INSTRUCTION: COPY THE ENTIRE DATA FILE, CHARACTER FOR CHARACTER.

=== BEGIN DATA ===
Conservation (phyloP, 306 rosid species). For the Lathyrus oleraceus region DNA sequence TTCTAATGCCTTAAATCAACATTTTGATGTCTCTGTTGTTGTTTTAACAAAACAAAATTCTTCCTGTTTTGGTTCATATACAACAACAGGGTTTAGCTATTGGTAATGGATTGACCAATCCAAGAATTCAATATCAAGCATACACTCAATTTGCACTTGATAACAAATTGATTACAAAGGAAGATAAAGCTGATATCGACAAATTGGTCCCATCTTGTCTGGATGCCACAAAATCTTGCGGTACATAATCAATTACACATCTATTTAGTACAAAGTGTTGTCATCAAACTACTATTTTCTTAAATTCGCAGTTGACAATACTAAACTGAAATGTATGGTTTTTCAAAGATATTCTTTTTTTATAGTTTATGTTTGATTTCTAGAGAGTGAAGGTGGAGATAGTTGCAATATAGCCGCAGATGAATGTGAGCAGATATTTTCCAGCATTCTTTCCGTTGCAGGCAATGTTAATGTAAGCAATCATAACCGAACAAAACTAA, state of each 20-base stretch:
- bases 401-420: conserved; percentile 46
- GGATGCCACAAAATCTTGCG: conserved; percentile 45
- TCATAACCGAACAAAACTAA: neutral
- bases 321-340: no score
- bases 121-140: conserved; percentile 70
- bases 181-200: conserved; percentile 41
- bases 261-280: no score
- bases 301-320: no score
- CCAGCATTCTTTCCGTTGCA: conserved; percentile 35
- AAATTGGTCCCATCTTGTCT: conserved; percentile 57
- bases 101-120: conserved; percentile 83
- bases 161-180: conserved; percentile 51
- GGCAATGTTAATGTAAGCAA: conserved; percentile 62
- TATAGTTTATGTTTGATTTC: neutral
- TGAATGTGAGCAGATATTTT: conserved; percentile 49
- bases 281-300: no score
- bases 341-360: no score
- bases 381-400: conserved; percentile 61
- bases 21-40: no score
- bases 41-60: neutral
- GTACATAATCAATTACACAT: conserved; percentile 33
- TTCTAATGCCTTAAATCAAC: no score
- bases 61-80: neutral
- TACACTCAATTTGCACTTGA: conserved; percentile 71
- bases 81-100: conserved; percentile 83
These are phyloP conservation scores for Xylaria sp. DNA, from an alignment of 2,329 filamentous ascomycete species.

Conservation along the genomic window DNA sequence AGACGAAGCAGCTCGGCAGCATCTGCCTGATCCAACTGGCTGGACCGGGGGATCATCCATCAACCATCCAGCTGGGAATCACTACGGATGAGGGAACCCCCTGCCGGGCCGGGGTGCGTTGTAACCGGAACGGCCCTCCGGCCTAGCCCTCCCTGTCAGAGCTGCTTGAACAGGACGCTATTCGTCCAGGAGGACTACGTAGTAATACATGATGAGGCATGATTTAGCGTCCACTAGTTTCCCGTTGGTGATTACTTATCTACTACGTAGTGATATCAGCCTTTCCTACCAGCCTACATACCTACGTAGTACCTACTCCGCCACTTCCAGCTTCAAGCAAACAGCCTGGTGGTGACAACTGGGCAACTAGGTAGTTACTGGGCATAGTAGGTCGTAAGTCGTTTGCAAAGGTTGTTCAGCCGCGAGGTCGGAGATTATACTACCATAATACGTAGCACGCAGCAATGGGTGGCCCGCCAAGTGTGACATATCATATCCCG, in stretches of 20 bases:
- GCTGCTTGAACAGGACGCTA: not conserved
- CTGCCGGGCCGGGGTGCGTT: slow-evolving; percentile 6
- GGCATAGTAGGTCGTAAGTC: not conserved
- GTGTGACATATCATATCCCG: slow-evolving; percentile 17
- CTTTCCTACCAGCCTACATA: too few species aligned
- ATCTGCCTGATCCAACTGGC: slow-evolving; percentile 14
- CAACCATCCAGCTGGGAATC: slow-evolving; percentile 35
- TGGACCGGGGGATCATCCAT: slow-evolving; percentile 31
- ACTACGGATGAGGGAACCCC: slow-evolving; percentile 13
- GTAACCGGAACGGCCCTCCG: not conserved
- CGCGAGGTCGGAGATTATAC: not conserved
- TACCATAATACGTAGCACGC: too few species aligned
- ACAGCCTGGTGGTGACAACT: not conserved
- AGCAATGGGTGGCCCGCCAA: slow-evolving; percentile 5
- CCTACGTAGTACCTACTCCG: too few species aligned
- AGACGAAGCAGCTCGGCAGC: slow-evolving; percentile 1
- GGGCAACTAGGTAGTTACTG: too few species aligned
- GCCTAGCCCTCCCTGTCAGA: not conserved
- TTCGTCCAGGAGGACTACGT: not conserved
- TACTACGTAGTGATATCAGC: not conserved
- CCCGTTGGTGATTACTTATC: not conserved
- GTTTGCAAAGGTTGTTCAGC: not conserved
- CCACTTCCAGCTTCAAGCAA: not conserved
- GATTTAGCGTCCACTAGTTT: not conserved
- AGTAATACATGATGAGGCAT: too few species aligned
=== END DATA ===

Conservation (phyloP, 306 rosid species). For the Lathyrus oleraceus region DNA sequence TTCTAATGCCTTAAATCAACATTTTGATGTCTCTGTTGTTGTTTTAACAAAACAAAATTCTTCCTGTTTTGGTTCATATACAACAACAGGGTTTAGCTATTGGTAATGGATTGACCAATCCAAGAATTCAATATCAAGCATACACTCAATTTGCACTTGATAACAAATTGATTACAAAGGAAGATAAAGCTGATATCGACAAATTGGTCCCATCTTGTCTGGATGCCACAAAATCTTGCGGTACATAATCAATTACACATCTATTTAGTACAAAGTGTTGTCATCAAACTACTATTTTCTTAAATTCGCAGTTGACAATACTAAACTGAAATGTATGGTTTTTCAAAGATATTCTTTTTTTATAGTTTATGTTTGATTTCTAGAGAGTGAAGGTGGAGATAGTTGCAATATAGCCGCAGATGAATGTGAGCAGATATTTTCCAGCATTCTTTCCGTTGCAGGCAATGTTAATGTAAGCAATCATAACCGAACAAAACTAA, state of each 20-base stretch:
- bases 401-420: conserved; percentile 46
- GGATGCCACAAAATCTTGCG: conserved; percentile 45
- TCATAACCGAACAAAACTAA: neutral
- bases 321-340: no score
- bases 121-140: conserved; percentile 70
- bases 181-200: conserved; percentile 41
- bases 261-280: no score
- bases 301-320: no score
- CCAGCATTCTTTCCGTTGCA: conserved; percentile 35
- AAATTGGTCCCATCTTGTCT: conserved; percentile 57
- bases 101-120: conserved; percentile 83
- bases 161-180: conserved; percentile 51
- GGCAATGTTAATGTAAGCAA: conserved; percentile 62
- TATAGTTTATGTTTGATTTC: neutral
- TGAATGTGAGCAGATATTTT: conserved; percentile 49
- bases 281-300: no score
- bases 341-360: no score
- bases 381-400: conserved; percentile 61
- bases 21-40: no score
- bases 41-60: neutral
- GTACATAATCAATTACACAT: conserved; percentile 33
- TTCTAATGCCTTAAATCAAC: no score
- bases 61-80: neutral
- TACACTCAATTTGCACTTGA: conserved; percentile 71
- bases 81-100: conserved; percentile 83
These are phyloP conservation scores for Xylaria sp. DNA, from an alignment of 2,329 filamentous ascomycete species.

Conservation along the genomic window DNA sequence AGACGAAGCAGCTCGGCAGCATCTGCCTGATCCAACTGGCTGGACCGGGGGATCATCCATCAACCATCCAGCTGGGAATCACTACGGATGAGGGAACCCCCTGCCGGGCCGGGGTGCGTTGTAACCGGAACGGCCCTCCGGCCTAGCCCTCCCTGTCAGAGCTGCTTGAACAGGACGCTATTCGTCCAGGAGGACTACGTAGTAATACATGATGAGGCATGATTTAGCGTCCACTAGTTTCCCGTTGGTGATTACTTATCTACTACGTAGTGATATCAGCCTTTCCTACCAGCCTACATACCTACGTAGTACCTACTCCGCCACTTCCAGCTTCAAGCAAACAGCCTGGTGGTGACAACTGGGCAACTAGGTAGTTACTGGGCATAGTAGGTCGTAAGTCGTTTGCAAAGGTTGTTCAGCCGCGAGGTCGGAGATTATACTACCATAATACGTAGCACGCAGCAATGGGTGGCCCGCCAAGTGTGACATATCATATCCCG, in stretches of 20 bases:
- GCTGCTTGAACAGGACGCTA: not conserved
- CTGCCGGGCCGGGGTGCGTT: slow-evolving; percentile 6
- GGCATAGTAGGTCGTAAGTC: not conserved
- GTGTGACATATCATATCCCG: slow-evolving; percentile 17
- CTTTCCTACCAGCCTACATA: too few species aligned
- ATCTGCCTGATCCAACTGGC: slow-evolving; percentile 14
- CAACCATCCAGCTGGGAATC: slow-evolving; percentile 35
- TGGACCGGGGGATCATCCAT: slow-evolving; percentile 31
- ACTACGGATGAGGGAACCCC: slow-evolving; percentile 13
- GTAACCGGAACGGCCCTCCG: not conserved
- CGCGAGGTCGGAGATTATAC: not conserved
- TACCATAATACGTAGCACGC: too few species aligned
- ACAGCCTGGTGGTGACAACT: not conserved
- AGCAATGGGTGGCCCGCCAA: slow-evolving; percentile 5
- CCTACGTAGTACCTACTCCG: too few species aligned
- AGACGAAGCAGCTCGGCAGC: slow-evolving; percentile 1
- GGGCAACTAGGTAGTTACTG: too few species aligned
- GCCTAGCCCTCCCTGTCAGA: not conserved
- TTCGTCCAGGAGGACTACGT: not conserved
- TACTACGTAGTGATATCAGC: not conserved
- CCCGTTGGTGATTACTTATC: not conserved
- GTTTGCAAAGGTTGTTCAGC: not conserved
- CCACTTCCAGCTTCAAGCAA: not conserved
- GATTTAGCGTCCACTAGTTT: not conserved
- AGTAATACATGATGAGGCAT: too few species aligned